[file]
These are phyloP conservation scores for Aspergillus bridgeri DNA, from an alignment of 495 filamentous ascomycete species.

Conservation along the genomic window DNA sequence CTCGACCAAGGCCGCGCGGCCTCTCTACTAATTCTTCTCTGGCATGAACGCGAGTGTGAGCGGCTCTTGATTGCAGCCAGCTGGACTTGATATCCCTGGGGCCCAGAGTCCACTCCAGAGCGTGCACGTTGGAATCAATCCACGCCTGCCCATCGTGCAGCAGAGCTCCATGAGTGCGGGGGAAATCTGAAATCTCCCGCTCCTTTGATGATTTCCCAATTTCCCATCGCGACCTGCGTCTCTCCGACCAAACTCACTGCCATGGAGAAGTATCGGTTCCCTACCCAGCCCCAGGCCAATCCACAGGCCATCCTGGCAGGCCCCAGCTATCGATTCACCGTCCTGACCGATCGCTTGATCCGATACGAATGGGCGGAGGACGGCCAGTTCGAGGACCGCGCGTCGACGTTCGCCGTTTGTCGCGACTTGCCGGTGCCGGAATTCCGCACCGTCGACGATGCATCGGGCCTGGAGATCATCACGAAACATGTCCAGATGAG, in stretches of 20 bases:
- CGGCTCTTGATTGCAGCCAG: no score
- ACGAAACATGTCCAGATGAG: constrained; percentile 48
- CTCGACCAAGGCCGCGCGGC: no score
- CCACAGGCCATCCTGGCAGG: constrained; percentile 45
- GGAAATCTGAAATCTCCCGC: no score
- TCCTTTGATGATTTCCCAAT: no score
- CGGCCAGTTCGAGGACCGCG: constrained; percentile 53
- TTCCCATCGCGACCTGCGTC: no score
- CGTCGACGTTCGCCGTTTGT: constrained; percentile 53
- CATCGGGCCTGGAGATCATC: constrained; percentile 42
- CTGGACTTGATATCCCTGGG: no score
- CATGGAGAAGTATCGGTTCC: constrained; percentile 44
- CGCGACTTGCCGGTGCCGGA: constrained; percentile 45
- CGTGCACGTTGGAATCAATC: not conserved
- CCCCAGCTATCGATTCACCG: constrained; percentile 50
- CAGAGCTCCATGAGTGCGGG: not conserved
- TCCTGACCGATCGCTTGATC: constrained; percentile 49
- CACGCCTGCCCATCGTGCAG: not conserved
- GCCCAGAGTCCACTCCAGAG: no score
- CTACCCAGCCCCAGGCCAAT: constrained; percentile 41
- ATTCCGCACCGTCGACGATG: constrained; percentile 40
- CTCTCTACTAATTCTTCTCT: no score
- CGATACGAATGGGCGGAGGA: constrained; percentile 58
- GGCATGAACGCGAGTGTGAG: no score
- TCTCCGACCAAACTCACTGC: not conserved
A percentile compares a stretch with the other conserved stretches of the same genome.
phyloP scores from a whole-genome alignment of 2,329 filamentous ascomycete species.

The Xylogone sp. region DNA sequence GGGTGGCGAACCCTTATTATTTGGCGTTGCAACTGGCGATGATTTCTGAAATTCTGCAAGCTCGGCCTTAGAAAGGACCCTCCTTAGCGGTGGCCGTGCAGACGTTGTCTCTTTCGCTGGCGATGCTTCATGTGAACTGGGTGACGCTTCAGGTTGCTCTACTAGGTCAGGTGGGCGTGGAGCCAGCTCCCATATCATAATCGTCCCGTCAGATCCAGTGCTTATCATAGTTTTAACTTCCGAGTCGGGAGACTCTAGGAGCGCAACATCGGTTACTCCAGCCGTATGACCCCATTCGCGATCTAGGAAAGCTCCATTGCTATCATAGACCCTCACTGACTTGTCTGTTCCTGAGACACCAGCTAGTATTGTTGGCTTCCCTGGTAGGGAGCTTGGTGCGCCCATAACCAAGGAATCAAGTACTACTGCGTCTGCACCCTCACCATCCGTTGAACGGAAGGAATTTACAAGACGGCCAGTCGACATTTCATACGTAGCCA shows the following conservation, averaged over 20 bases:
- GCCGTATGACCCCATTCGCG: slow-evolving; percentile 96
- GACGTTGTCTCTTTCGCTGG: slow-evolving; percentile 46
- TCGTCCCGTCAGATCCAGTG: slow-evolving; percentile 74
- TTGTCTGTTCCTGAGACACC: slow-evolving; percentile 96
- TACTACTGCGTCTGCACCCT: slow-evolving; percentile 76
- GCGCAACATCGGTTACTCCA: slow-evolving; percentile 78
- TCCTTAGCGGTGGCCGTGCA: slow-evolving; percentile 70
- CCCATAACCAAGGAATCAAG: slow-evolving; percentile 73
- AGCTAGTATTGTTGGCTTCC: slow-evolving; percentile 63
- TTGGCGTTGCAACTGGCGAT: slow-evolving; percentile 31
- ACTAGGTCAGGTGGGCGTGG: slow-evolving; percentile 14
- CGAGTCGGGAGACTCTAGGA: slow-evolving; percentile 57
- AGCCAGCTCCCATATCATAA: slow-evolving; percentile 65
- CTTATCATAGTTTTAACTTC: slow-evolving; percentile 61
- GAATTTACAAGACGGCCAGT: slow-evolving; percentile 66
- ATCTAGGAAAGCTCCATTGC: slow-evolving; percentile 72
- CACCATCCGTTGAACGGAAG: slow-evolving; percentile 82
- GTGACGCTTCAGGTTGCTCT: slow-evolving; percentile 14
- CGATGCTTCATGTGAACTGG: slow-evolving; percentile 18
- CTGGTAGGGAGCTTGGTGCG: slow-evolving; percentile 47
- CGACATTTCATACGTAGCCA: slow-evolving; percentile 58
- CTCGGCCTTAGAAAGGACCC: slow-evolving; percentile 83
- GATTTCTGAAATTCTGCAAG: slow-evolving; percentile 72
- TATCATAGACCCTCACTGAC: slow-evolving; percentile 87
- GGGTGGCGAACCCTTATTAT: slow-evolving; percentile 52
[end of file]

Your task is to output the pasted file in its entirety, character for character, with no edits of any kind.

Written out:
These are phyloP conservation scores for Aspergillus bridgeri DNA, from an alignment of 495 filamentous ascomycete species.

Conservation along the genomic window DNA sequence CTCGACCAAGGCCGCGCGGCCTCTCTACTAATTCTTCTCTGGCATGAACGCGAGTGTGAGCGGCTCTTGATTGCAGCCAGCTGGACTTGATATCCCTGGGGCCCAGAGTCCACTCCAGAGCGTGCACGTTGGAATCAATCCACGCCTGCCCATCGTGCAGCAGAGCTCCATGAGTGCGGGGGAAATCTGAAATCTCCCGCTCCTTTGATGATTTCCCAATTTCCCATCGCGACCTGCGTCTCTCCGACCAAACTCACTGCCATGGAGAAGTATCGGTTCCCTACCCAGCCCCAGGCCAATCCACAGGCCATCCTGGCAGGCCCCAGCTATCGATTCACCGTCCTGACCGATCGCTTGATCCGATACGAATGGGCGGAGGACGGCCAGTTCGAGGACCGCGCGTCGACGTTCGCCGTTTGTCGCGACTTGCCGGTGCCGGAATTCCGCACCGTCGACGATGCATCGGGCCTGGAGATCATCACGAAACATGTCCAGATGAG, in stretches of 20 bases:
- CGGCTCTTGATTGCAGCCAG: no score
- ACGAAACATGTCCAGATGAG: constrained; percentile 48
- CTCGACCAAGGCCGCGCGGC: no score
- CCACAGGCCATCCTGGCAGG: constrained; percentile 45
- GGAAATCTGAAATCTCCCGC: no score
- TCCTTTGATGATTTCCCAAT: no score
- CGGCCAGTTCGAGGACCGCG: constrained; percentile 53
- TTCCCATCGCGACCTGCGTC: no score
- CGTCGACGTTCGCCGTTTGT: constrained; percentile 53
- CATCGGGCCTGGAGATCATC: constrained; percentile 42
- CTGGACTTGATATCCCTGGG: no score
- CATGGAGAAGTATCGGTTCC: constrained; percentile 44
- CGCGACTTGCCGGTGCCGGA: constrained; percentile 45
- CGTGCACGTTGGAATCAATC: not conserved
- CCCCAGCTATCGATTCACCG: constrained; percentile 50
- CAGAGCTCCATGAGTGCGGG: not conserved
- TCCTGACCGATCGCTTGATC: constrained; percentile 49
- CACGCCTGCCCATCGTGCAG: not conserved
- GCCCAGAGTCCACTCCAGAG: no score
- CTACCCAGCCCCAGGCCAAT: constrained; percentile 41
- ATTCCGCACCGTCGACGATG: constrained; percentile 40
- CTCTCTACTAATTCTTCTCT: no score
- CGATACGAATGGGCGGAGGA: constrained; percentile 58
- GGCATGAACGCGAGTGTGAG: no score
- TCTCCGACCAAACTCACTGC: not conserved
A percentile compares a stretch with the other conserved stretches of the same genome.
phyloP scores from a whole-genome alignment of 2,329 filamentous ascomycete species.

The Xylogone sp. region DNA sequence GGGTGGCGAACCCTTATTATTTGGCGTTGCAACTGGCGATGATTTCTGAAATTCTGCAAGCTCGGCCTTAGAAAGGACCCTCCTTAGCGGTGGCCGTGCAGACGTTGTCTCTTTCGCTGGCGATGCTTCATGTGAACTGGGTGACGCTTCAGGTTGCTCTACTAGGTCAGGTGGGCGTGGAGCCAGCTCCCATATCATAATCGTCCCGTCAGATCCAGTGCTTATCATAGTTTTAACTTCCGAGTCGGGAGACTCTAGGAGCGCAACATCGGTTACTCCAGCCGTATGACCCCATTCGCGATCTAGGAAAGCTCCATTGCTATCATAGACCCTCACTGACTTGTCTGTTCCTGAGACACCAGCTAGTATTGTTGGCTTCCCTGGTAGGGAGCTTGGTGCGCCCATAACCAAGGAATCAAGTACTACTGCGTCTGCACCCTCACCATCCGTTGAACGGAAGGAATTTACAAGACGGCCAGTCGACATTTCATACGTAGCCA shows the following conservation, averaged over 20 bases:
- GCCGTATGACCCCATTCGCG: slow-evolving; percentile 96
- GACGTTGTCTCTTTCGCTGG: slow-evolving; percentile 46
- TCGTCCCGTCAGATCCAGTG: slow-evolving; percentile 74
- TTGTCTGTTCCTGAGACACC: slow-evolving; percentile 96
- TACTACTGCGTCTGCACCCT: slow-evolving; percentile 76
- GCGCAACATCGGTTACTCCA: slow-evolving; percentile 78
- TCCTTAGCGGTGGCCGTGCA: slow-evolving; percentile 70
- CCCATAACCAAGGAATCAAG: slow-evolving; percentile 73
- AGCTAGTATTGTTGGCTTCC: slow-evolving; percentile 63
- TTGGCGTTGCAACTGGCGAT: slow-evolving; percentile 31
- ACTAGGTCAGGTGGGCGTGG: slow-evolving; percentile 14
- CGAGTCGGGAGACTCTAGGA: slow-evolving; percentile 57
- AGCCAGCTCCCATATCATAA: slow-evolving; percentile 65
- CTTATCATAGTTTTAACTTC: slow-evolving; percentile 61
- GAATTTACAAGACGGCCAGT: slow-evolving; percentile 66
- ATCTAGGAAAGCTCCATTGC: slow-evolving; percentile 72
- CACCATCCGTTGAACGGAAG: slow-evolving; percentile 82
- GTGACGCTTCAGGTTGCTCT: slow-evolving; percentile 14
- CGATGCTTCATGTGAACTGG: slow-evolving; percentile 18
- CTGGTAGGGAGCTTGGTGCG: slow-evolving; percentile 47
- CGACATTTCATACGTAGCCA: slow-evolving; percentile 58
- CTCGGCCTTAGAAAGGACCC: slow-evolving; percentile 83
- GATTTCTGAAATTCTGCAAG: slow-evolving; percentile 72
- TATCATAGACCCTCACTGAC: slow-evolving; percentile 87
- GGGTGGCGAACCCTTATTAT: slow-evolving; percentile 52